Attention and Education

I am no expert on economics.  However, I have noticed that many educational practices can be linked to economics.  For example, grading is typically done by collecting points.  If you have enough points, you can survive economic downturn (failing a test).  Sometimes you can purchase insurance (extra credit).  I am not surprised, given our culture, that our metaphors are often economic in nature, but I am unsure if economic metaphors are appropriate for education.  If a student is not learning, should we “foreclose” on his/her education, or work to identify what might be causing the struggle in hopes of helping the student learn?

Scott McLeod recently tweeted me something about the current “attention economy” and that we should design for it, or lose.  This is an interesting idea.  While I believe attention has always had a part to play in both economics and education (so this isn’t really a new problem), I think we want to use the word attention carefully.  Sure, lots of people are paying attention to Khan Academy right now, but just because people are paying attention does not make KA a good idea.  I’m sure we can think of all sorts of gimmicks used to get our attention that lack any sort of substance.  For example, McDonald’s gets kids attention with a toy in the happy meal, but this hardly makes the happy meal a nutritious meal.

Scott is right, but perhaps only superficially.  I will never see myself as a salesman of learning.  I don’t want to sell them anything.  I want them to be able to create, not buy.  I’m a science teacher, I can get students attention very very easily (insert explosion noise here), but if all I’m after is their attention, we have a real problem.  Endeavors like Khan Academy keep noting their numbers of visitors. 1:1 laptop initiatives note how students “like” the environment better and there are fewer behavioral concerns.  These are indications of attention, not of learning.  Attention may be a prerequisite to learning, but learning does not necessarily follow from attention.

I wonder if our incessant concern with attention has actually distracted (removed our attention) us from other concerns related to education.

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19 Responses to Attention and Education

  1. Royan Lee says:

    Jerrid, I think your critical view of ‘student engagement’ is vital. Thanks so much for the important role you play in te twittersphere.

    • jerridkruse says:

      Thanks Royan. There is likely a fine line between attention and mental engagement. We need that mental engagement piece to be what we talk about in learning. In many ways, the active mental engagement required for learning presupposes the attention piece.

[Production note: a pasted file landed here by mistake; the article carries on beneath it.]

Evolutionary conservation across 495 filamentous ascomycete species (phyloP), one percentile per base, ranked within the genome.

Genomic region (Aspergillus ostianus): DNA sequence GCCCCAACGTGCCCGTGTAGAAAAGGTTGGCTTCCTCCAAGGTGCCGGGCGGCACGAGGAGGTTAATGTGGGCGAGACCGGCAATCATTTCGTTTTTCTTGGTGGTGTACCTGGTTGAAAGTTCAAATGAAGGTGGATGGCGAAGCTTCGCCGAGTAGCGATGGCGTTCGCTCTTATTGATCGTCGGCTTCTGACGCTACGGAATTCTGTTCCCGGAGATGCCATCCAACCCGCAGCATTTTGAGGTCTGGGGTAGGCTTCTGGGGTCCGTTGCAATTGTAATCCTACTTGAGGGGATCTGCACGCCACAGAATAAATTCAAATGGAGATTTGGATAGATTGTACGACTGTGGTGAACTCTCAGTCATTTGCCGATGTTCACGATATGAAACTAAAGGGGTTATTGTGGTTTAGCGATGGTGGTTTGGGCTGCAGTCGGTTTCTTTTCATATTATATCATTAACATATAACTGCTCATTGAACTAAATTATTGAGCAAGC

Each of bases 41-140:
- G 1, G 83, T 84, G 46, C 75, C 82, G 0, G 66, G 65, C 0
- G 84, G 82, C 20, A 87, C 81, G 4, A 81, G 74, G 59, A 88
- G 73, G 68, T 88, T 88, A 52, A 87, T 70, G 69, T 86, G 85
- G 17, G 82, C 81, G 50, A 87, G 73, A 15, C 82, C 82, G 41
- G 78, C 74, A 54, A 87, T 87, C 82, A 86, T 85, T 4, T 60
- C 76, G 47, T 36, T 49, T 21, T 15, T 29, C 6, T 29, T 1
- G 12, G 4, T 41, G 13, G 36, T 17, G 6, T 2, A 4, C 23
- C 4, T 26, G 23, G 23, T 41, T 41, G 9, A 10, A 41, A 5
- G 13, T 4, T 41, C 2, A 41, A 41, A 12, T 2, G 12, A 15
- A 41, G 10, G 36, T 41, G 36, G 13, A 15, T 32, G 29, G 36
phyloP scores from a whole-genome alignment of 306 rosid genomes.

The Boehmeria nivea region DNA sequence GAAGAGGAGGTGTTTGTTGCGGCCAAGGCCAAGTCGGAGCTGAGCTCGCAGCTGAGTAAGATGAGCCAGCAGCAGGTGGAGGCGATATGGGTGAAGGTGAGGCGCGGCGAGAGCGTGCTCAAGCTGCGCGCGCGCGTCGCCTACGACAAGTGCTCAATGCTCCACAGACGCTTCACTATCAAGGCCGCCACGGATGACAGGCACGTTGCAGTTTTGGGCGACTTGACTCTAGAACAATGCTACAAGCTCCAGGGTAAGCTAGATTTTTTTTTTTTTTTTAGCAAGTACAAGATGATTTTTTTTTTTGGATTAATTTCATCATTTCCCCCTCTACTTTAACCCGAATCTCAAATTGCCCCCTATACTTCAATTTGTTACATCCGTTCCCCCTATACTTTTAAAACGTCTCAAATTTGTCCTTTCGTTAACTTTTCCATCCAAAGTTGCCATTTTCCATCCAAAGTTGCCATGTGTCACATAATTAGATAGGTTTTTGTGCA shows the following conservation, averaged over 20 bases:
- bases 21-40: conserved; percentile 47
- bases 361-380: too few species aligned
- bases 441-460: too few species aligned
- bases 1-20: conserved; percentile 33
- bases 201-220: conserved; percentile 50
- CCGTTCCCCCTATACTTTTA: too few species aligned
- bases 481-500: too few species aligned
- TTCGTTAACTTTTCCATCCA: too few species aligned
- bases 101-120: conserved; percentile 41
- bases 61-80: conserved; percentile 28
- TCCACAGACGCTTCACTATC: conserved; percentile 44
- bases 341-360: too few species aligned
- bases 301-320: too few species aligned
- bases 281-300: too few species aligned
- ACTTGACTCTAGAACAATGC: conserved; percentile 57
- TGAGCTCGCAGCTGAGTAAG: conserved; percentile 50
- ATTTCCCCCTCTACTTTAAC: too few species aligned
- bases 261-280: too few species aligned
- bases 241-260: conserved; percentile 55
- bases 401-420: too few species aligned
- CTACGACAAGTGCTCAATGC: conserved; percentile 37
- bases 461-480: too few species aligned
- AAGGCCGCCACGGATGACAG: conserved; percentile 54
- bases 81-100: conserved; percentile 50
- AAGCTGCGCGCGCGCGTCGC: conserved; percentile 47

2. Scott McLeod says:

    Here’s your money quote, Jerrid: “Attention may be a prerequisite to learning, but learning does not necessarily follow from attention.”

    True, but you have to get attention first. Right now Khan’s succeeding at that, whereas critics are not. So essentially it’s time to put up or shut up, to play in the arena or go home. Which will critics choose?

    [And, like Royan, I appreciate your thoughtfulness.]

    • jerridkruse says:

      Thanks Scott, I agree, that line is of utmost importance. I think what dan said on twitter is difficult to parse – are we talking educating the public or educating students? I think what I wrote conflates the two (i wrote it quickly :)

      Each of these has important elements. My concern is that the public starts asking, “why aren’t my kids learning via video lecture?” Parents already throw fits when their child’s education doesn’t look exactly as theirs did (despite their own recognition of the limitations of their education!).

      To succinctly describe my teaching approach, I’ll simply call it “socratic”. Parents and students would try to tell me that this was not appropriate – until about 2 months in, when the students recognize how much and how deeply they were learning. Then they start criticizing the “lecture” teachers. I already have the past experience of students and parents to deal with as I try to implement effective teaching, now they can point to Khan and say “see, that’s how you should teach”. As if teaching effectively isn’t hard enough!

      Anyway, there is some more insight as to why I have alligned myself with the critics. :)